Also - moving from SSRI to Wellbutrin might have prolonged the withdrawals - I don't know. They just seems to feel like small seizures so I attributed them to Wellbutrin.
Hang in there everyone, they fade and go away eventually.
Thanks so much for updating on your symptoms Dave! Many people share about the withdraw sytmptoms, but few report when they diminish. You have given me hope that my symptoms will go away in time. That is a wonderful gift you have given me - thank you!
Thank you for your post! I too made the switch to Welbutrin. I'm two weeks in and the " brain zaps" have not diminished . I was beginning to worry that I might just need to learn to live with them. You have given me hope!
Dave, thank you so much for updating! This is all so frightening. I have been off of Cymbalta for just over two weeks. I had only taken a low dose (60 mg) for three months. I tapered down to 30 mg before quitting altogether, as instructed by my psychiatrist. I felt that is wasn't working for me and that I felt a bit disconnected, distant from my life. She prescribed Welbutrin, which I am on now.
The "brain zaps" are so scary! When I move my eyes too far to the left or right, I feel what I assume motion sickness must be like. The following headaches can be unreal in their intensity. I am experiencing many of the other withdrawal symptoms as well, but honestly having my brain feel as if it has been damaged and cannot be counted upon is the most terrifying and difficult to deal with for me. It is so unpredictable!
I've been searching the internet for some glimmer of hope that the end of this may be in sight. Having been on such a low dose, for such a short period of time, I have been shocked by the persistence and strength of the effects of cessation. Thank you for taking the time to come back and share that. I am sure that I am not the only one who needed to find it. :)
As everyone has said, thank you for giving your update. Mine went away within a week of starting the medication again (Paxil), but that doesn't give comfort to people who are withdrawing from the medication completely. (By the way, always consult with your doctor before stopping any medication, especially an SSRI. There can be greater risks than the subject at hand.)
The cycle has started again with this horrible medication. I am taking it for another two months, and then I will work on responsibly weaning myself off of it. I am doing it now with Xanax and Neurontin, and I am a little over two months clean from Vicodin. All prescribed, all with little thought to what it would do to me as a person. I was just another patient, another number.
I had to take Paroxetine every other day... it's a long story, but I now have a regular script. But with that irregularity I'm experiencing the "brain zaps" again.
Your words are comforting, but what about the others in these comments that claim to have suffered from these "fireworks" (sounds so innocuous, right?) for YEARS? What the heck is that?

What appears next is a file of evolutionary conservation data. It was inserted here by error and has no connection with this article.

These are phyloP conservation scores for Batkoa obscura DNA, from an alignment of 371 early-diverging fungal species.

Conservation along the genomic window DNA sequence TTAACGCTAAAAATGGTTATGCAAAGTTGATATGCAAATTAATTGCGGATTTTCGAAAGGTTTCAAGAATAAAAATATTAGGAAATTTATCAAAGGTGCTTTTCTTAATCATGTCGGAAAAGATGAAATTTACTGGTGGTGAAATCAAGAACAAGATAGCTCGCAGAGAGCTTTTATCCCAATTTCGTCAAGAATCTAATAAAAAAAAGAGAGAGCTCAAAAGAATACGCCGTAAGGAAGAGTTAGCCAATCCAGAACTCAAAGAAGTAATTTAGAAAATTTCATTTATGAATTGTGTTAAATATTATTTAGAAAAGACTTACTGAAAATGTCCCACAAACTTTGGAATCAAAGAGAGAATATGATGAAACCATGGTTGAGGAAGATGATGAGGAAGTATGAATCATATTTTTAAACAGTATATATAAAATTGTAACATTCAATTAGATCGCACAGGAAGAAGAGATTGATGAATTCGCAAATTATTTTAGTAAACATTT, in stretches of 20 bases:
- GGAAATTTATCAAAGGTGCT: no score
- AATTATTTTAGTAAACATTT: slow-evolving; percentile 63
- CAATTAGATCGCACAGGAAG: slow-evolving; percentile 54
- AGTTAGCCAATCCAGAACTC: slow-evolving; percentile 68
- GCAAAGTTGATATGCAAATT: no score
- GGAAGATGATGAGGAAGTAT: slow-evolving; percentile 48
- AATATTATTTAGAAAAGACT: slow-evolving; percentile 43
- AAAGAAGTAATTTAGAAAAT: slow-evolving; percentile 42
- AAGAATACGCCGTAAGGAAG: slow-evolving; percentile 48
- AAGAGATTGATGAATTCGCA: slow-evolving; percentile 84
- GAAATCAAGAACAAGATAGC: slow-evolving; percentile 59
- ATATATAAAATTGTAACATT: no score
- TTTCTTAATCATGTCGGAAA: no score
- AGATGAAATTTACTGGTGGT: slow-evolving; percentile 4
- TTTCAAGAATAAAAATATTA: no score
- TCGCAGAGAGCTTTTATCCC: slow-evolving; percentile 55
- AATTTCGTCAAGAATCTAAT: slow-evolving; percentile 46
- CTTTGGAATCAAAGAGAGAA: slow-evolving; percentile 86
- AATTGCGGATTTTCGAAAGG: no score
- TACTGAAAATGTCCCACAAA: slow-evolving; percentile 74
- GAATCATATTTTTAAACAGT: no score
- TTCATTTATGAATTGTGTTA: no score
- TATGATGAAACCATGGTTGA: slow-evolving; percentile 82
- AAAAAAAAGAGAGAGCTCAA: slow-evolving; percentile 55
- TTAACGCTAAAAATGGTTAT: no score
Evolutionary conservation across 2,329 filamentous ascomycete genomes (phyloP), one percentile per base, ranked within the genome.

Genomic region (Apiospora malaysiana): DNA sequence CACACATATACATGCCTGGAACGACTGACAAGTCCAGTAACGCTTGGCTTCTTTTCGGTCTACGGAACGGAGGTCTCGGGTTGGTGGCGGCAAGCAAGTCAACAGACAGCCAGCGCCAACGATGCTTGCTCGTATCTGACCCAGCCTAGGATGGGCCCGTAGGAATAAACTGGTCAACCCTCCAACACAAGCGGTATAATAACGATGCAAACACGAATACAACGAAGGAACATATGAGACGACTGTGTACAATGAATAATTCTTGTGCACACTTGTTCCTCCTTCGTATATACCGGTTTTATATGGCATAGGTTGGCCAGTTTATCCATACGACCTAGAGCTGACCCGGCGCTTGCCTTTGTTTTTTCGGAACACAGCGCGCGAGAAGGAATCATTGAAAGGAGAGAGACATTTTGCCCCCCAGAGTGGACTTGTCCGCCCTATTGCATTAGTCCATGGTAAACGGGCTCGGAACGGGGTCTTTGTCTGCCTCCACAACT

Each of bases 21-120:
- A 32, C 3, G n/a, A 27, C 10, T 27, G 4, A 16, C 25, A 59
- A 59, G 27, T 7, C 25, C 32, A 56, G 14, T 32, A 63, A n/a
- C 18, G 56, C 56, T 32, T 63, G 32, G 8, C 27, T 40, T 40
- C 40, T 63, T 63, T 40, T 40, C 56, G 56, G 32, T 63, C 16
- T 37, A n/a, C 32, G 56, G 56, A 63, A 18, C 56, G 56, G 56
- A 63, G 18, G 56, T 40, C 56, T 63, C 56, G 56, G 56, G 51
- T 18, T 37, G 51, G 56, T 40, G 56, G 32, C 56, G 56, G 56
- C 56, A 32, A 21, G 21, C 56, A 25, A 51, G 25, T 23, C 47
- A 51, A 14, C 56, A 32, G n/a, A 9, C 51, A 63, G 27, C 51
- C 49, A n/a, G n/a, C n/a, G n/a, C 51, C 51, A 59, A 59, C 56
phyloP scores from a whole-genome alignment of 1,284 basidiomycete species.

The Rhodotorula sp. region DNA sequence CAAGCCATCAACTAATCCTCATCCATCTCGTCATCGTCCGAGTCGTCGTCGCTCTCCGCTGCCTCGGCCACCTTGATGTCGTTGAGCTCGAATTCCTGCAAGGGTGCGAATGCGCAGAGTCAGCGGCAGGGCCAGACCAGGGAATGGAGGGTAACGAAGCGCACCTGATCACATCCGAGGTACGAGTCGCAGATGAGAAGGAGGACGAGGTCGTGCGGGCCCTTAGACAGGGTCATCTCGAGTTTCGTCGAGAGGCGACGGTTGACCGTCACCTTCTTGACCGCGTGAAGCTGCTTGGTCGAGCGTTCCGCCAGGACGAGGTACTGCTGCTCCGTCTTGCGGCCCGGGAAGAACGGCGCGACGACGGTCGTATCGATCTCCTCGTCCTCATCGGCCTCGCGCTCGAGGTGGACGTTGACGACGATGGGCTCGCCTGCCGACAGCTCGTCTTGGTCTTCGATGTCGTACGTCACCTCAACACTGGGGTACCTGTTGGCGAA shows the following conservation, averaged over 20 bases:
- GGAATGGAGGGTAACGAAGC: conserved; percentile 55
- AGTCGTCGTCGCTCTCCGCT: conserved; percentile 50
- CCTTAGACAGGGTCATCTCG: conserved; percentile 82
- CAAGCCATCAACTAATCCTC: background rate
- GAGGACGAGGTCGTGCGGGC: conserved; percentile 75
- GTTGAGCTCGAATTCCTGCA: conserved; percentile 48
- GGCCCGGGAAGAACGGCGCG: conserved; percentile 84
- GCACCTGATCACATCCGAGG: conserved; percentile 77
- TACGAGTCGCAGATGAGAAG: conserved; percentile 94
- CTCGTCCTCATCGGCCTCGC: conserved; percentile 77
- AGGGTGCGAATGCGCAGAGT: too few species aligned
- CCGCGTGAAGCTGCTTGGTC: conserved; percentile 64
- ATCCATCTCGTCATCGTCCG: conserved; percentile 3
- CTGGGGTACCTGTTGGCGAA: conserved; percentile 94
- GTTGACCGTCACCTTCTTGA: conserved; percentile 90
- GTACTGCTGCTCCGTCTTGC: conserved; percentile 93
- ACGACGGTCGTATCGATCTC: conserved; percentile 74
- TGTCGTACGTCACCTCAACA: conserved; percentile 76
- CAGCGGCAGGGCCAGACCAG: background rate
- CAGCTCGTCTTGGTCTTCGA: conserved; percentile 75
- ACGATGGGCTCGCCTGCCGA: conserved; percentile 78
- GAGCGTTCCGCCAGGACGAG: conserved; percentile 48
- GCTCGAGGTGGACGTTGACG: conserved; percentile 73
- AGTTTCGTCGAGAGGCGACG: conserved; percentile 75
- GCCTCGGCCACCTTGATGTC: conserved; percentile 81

I am glad you are well. I just wish the same for others, and I wish that the medical community would recognize that this is a real freakin' problem. And in some cases it's debilitating and long-term.
I am also stop taking Paroxetine (20mg) after one year by myself (cause i felt physically really sick from it, my kidneys went mad, sleeping 17 hours without any reason etc), the "cold Turkey Way" and yes, i feel them too. My "brain zaps" occur when i move my eyes from one side to another and i feel them mostly lie a "shock" on the side of my body and a "audible sensation", means "white noise with some sort of high pitch" gets louder for the time of the "zap" itself. Having Sex makes the "Zaps" afterwards stronger. My Doctor also said that he does not know "brain zaps", but, to be honest, they also want to give away medicine and do not want to lose their job. Currently, now the second day after stop taking the medicine, i feel (and hear) the zaps with nearly each eye movement.
The interesting thing is: I know "brain zaps" since i was a child, even without taking any kind of SSRIs. I get brain zaps when i am sick, very tired and/or under strong stress conditions plus large amounts of Coffeine. I also had Zaps after a sleep paralysis (waking up, but unable to move) . So i am at least "very relaxed" cause i know them already, but of course they are very disturbing.
I have no direct idea what causes this, but i have a theory: It is known that humans are "blind" for the time of the eye movement. Not visually, cause the brain compensates it, but i believe that this "blindness" is the trigger for the zaps and as longer the eye movement takes, the probability for zaps is higher. I do not know how this physical phenomen of the blindness connects to the zaps, but i suspect it is the cause. I would be glad if someone with a scientific background would think more than one second about this possibility.
I took Bupropion for quiting to smoke but am not sure if the brain zaps developed from it.
I know your post is from last year but I also stopped taking Effexor cold turkey and immediately experienced brain zaps. Went to the doctor who said the only way to not experience any withdrawal symptoms from Effexor is to take Prozac.....he said there are no withdrawal symptoms when Prozac is stopped, so I took it for a week, stopped, and was fine. People don't know Prozac works this way.
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Jean Pollack, Ph.D., is a psychologist, life coach, mediator, and author.
It can take a radical reboot to get past old hurts and injustices.